Poor sleep could make you go blind, warns study

Insomnia, snoring, daytime sleepiness and even sleeping too much could all increase the risk of glaucoma, according to a decade-long study.

 Eye (photo credit: INGIMAGE)
(photo credit: INGIMAGE)

It is well known that sleeping poorly can affect judgment, mood, and ability to learn and hold on to information. New research indicates there's a good reason they call it shut eye— not sleeping well could also lead to blindness. 

Insomnia, snoring, daytime sleepiness and even sleeping too much could all increase the risk of glaucoma, a common eye condition that impacts millions of people and can lead to vision loss, according to a decade-long study published Wednesday in the peer-reviewed journal BMJ Open.

The research examined data from more than 400,000 people between the age of 40-69 who participated in a UK Biobank study, the world’s first large prospective cohort study to look comprehensively at sleep patterns leading to glaucoma, which is the leading cause of blindness and estimated to affect 112 million people worldwide by 2040. The disease is characterized by progressive loss of light sensitive cells in the eye and optic nerve damage.

To explore the connection between sleep and glaucoma, the researchers analyzed risk among people with various sleep behaviors: insomnia; too much or too little sleep; night or morning chronotypes (‘owls’ or ‘larks’); daytime sleepiness; and snoring. 

"Normal" sleep duration was defined as seven to nine hours per night. Anything outside this range was characterized as too little or too much. Chronotype was defined according to whether the person described themselves as more of a morning lark or night owl. 

Insomnia severity—trouble falling asleep at night or frequent waking—was classified as never/sometimes or usually, whereas subjective daytime sleepiness was defined as never/rarely, sometimes, or frequent.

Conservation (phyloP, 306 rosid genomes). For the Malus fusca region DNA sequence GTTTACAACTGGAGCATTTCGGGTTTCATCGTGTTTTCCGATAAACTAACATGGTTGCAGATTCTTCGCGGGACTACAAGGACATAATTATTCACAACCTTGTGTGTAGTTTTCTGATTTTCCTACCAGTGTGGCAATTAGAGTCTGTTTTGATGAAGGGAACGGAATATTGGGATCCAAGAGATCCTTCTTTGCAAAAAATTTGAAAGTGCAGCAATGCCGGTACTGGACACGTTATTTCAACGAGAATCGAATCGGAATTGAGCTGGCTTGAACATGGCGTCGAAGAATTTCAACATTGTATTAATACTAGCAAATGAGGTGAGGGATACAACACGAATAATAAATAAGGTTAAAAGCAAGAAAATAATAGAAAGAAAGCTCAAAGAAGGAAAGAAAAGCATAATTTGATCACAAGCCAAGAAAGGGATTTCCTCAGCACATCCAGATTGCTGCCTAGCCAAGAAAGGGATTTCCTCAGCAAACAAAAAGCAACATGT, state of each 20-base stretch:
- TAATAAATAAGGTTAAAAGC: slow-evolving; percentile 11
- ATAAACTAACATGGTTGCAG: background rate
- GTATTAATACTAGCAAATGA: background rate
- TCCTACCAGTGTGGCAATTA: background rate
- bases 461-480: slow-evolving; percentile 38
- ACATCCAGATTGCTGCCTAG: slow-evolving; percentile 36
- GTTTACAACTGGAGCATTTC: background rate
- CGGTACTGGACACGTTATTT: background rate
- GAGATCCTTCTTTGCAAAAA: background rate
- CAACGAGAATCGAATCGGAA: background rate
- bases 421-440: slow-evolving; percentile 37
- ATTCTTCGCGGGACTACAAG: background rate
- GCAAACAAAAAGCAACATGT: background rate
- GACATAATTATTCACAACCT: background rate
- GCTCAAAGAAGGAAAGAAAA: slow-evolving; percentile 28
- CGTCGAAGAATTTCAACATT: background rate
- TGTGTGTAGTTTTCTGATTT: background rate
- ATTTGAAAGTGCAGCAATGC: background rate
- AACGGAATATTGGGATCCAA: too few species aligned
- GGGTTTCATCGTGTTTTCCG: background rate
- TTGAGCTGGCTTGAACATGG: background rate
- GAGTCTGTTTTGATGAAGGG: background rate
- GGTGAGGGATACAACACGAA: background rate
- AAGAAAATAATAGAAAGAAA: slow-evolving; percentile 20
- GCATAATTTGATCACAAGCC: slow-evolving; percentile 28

Participants also answered questions about their age, sex, race/ethnicity, educational attainment, lifestyle, and weight (BMI).

Medical records and death registration data were used to track the health and survival of all the participants until a first diagnosis of glaucoma (hospital admission), death, emigration, or the end of the monitoring period (March 2021), whichever came first.

During an average monitoring period of just over 10.5 years, 8690 cases of glaucoma were identified.

Those with glaucoma tended to be older and more likely to be male and to have higher blood pressure, diabetes or smoking history than those who weren’t diagnosed with the disease.

With the exception of chronotype, the other four sleep patterns and lifestyles were all associated with varying degrees of heightened glaucoma risk.

Short or long sleep duration was associated with an 8% heightened risk; insomnia 12%; snoring 4%; and frequent daytime sleepiness (20%).

In contrast to those with a healthy sleep pattern, snorers and those who experienced daytime sleepiness were 10% more likely to have glaucoma, while insomniacs and those with a short/long sleep duration pattern were 13% more likely to have it.

What are the possible connections between sleep and glaucoma?

One explanation suggested by scientists is the internal pressure of the eye, a key factor in the development of glaucoma, rises when a person is lying down and when sleep hormones are out of kilter.

Another is that repetitive or prolonged episodes of low levels of cellular oxygen, caused by sleep apnoea (sudden stopping of breathing during sleep), might cause direct damage to the optic nerve.

Furthermore, depression and anxiety, which often are connected with insomnia, may also increase the internal eye pressure, possibly because of dysregulated cortisol production, the team said. 

Researchers noted that the study is observational and therefore cannot establish cause. It is possible glaucoma might itself influence sleep patterns, rather than the other way round. Plus, it's important to note the study relied on self-reports. Still, the findings are notable and could encourage people to seek help for sleep issues, researchers say. 

The research team said: “As sleep behaviors are modifiable, these findings underscore the necessity of sleep intervention for individuals at high risk of glaucoma and potential ophthalmologic screening among individuals with chronic sleep problems to help prevent glaucoma."